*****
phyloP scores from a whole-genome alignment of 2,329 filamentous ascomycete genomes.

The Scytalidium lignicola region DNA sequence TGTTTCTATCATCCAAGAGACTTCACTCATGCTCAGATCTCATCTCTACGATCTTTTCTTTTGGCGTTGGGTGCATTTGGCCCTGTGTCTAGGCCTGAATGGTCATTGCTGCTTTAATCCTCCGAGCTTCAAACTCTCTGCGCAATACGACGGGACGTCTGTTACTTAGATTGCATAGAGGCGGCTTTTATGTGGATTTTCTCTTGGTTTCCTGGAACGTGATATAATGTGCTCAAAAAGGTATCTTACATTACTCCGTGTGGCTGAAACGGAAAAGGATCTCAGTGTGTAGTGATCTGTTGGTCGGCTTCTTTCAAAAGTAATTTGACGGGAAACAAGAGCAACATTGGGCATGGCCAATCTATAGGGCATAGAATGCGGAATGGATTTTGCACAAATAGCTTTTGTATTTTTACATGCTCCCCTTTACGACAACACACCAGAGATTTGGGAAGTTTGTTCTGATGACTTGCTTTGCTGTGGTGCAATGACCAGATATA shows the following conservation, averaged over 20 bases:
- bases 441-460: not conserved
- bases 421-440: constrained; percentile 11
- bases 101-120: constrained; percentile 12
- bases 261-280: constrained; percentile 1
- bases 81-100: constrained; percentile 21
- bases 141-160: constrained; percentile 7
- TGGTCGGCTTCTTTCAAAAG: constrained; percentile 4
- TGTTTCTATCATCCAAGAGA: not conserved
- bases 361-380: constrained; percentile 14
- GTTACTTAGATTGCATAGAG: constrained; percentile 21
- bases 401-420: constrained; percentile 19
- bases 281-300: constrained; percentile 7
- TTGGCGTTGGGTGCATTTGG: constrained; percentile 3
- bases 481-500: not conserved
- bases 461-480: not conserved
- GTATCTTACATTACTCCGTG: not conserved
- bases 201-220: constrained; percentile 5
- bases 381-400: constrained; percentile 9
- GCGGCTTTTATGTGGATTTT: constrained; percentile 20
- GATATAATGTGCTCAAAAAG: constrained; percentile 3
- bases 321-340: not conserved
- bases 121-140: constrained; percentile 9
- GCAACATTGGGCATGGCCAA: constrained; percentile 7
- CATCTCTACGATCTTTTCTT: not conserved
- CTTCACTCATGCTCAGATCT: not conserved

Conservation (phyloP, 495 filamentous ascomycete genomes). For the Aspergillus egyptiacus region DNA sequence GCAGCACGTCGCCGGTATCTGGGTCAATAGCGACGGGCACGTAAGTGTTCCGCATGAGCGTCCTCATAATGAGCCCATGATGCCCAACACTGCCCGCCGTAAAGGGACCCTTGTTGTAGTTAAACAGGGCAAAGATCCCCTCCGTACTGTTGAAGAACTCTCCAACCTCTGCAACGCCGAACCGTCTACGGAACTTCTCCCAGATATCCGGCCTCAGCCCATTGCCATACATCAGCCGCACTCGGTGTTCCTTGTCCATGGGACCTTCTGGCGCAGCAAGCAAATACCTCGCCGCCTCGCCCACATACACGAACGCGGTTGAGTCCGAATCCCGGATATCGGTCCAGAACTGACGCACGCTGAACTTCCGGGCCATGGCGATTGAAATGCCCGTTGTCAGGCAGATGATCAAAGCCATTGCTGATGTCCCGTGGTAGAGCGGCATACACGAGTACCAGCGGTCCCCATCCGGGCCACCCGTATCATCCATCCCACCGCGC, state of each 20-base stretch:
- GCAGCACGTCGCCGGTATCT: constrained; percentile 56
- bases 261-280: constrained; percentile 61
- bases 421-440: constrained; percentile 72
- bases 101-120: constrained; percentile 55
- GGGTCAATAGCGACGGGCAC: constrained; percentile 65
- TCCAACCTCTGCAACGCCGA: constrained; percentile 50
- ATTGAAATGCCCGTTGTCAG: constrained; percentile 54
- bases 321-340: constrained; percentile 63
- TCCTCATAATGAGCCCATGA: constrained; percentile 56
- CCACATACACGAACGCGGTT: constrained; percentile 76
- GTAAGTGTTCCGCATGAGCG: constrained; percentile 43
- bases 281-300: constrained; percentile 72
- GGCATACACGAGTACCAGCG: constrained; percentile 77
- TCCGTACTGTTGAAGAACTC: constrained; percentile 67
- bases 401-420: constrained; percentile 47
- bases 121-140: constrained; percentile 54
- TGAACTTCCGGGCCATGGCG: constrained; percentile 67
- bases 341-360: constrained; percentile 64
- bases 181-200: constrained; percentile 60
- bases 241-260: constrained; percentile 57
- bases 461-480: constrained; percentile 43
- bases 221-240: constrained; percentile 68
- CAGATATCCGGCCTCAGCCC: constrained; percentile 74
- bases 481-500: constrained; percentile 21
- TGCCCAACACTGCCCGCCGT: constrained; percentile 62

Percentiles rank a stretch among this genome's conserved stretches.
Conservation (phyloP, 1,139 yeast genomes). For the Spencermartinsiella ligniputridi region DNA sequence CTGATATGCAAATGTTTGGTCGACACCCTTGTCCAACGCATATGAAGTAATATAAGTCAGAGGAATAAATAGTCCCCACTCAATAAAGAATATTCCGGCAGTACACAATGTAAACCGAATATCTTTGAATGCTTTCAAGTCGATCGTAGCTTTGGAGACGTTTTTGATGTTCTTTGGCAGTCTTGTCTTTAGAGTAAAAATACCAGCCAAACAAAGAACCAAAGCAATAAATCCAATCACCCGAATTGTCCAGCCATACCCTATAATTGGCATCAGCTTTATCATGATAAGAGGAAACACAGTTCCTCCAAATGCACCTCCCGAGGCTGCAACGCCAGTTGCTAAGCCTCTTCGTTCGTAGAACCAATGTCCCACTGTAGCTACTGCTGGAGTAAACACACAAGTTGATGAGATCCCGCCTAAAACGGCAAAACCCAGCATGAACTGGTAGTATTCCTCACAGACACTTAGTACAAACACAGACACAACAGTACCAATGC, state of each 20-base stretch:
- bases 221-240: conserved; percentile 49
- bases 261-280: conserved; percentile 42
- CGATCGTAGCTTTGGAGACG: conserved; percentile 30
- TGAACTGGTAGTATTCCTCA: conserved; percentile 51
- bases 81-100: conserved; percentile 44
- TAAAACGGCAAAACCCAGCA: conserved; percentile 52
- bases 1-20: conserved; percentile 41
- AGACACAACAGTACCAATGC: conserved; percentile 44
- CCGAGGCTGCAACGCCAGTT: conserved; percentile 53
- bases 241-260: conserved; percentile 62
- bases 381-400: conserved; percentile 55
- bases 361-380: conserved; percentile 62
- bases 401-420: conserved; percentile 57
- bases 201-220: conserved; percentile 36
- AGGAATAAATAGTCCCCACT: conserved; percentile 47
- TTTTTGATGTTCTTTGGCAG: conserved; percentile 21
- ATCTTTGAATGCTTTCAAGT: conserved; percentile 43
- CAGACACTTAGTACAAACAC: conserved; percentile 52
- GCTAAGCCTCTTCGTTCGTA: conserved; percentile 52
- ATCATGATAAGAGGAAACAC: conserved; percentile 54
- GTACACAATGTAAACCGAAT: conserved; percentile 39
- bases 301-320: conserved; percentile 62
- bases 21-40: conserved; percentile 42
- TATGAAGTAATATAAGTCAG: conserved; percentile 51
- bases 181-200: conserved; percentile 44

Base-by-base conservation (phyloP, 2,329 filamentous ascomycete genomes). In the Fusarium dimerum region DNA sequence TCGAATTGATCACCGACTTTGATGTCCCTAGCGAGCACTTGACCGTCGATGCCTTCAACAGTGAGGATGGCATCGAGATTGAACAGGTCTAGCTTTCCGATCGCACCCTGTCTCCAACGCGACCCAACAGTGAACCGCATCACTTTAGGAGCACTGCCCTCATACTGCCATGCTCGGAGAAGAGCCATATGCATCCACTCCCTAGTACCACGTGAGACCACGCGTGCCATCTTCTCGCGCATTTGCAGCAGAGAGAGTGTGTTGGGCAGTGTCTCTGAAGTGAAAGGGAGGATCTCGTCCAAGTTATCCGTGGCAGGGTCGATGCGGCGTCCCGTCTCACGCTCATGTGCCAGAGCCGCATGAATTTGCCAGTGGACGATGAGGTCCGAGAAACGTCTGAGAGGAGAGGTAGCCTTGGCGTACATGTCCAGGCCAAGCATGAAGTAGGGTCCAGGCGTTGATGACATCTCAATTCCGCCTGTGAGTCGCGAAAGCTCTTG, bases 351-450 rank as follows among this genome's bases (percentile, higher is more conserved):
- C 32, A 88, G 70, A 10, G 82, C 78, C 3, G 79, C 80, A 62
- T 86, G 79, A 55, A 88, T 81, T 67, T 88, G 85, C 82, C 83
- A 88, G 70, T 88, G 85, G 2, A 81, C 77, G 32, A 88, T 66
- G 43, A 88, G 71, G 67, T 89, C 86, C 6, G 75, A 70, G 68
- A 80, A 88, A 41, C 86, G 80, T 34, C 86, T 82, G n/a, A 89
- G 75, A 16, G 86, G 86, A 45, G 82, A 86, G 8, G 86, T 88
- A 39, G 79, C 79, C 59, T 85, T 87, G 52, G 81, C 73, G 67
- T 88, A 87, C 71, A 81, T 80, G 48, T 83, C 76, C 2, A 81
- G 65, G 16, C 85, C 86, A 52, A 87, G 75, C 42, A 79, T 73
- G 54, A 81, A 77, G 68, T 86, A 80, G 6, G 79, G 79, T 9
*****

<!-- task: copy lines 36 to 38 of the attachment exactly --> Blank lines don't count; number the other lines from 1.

- bases 321-340: constrained; percentile 63
- TCCTCATAATGAGCCCATGA: constrained; percentile 56
- CCACATACACGAACGCGGTT: constrained; percentile 76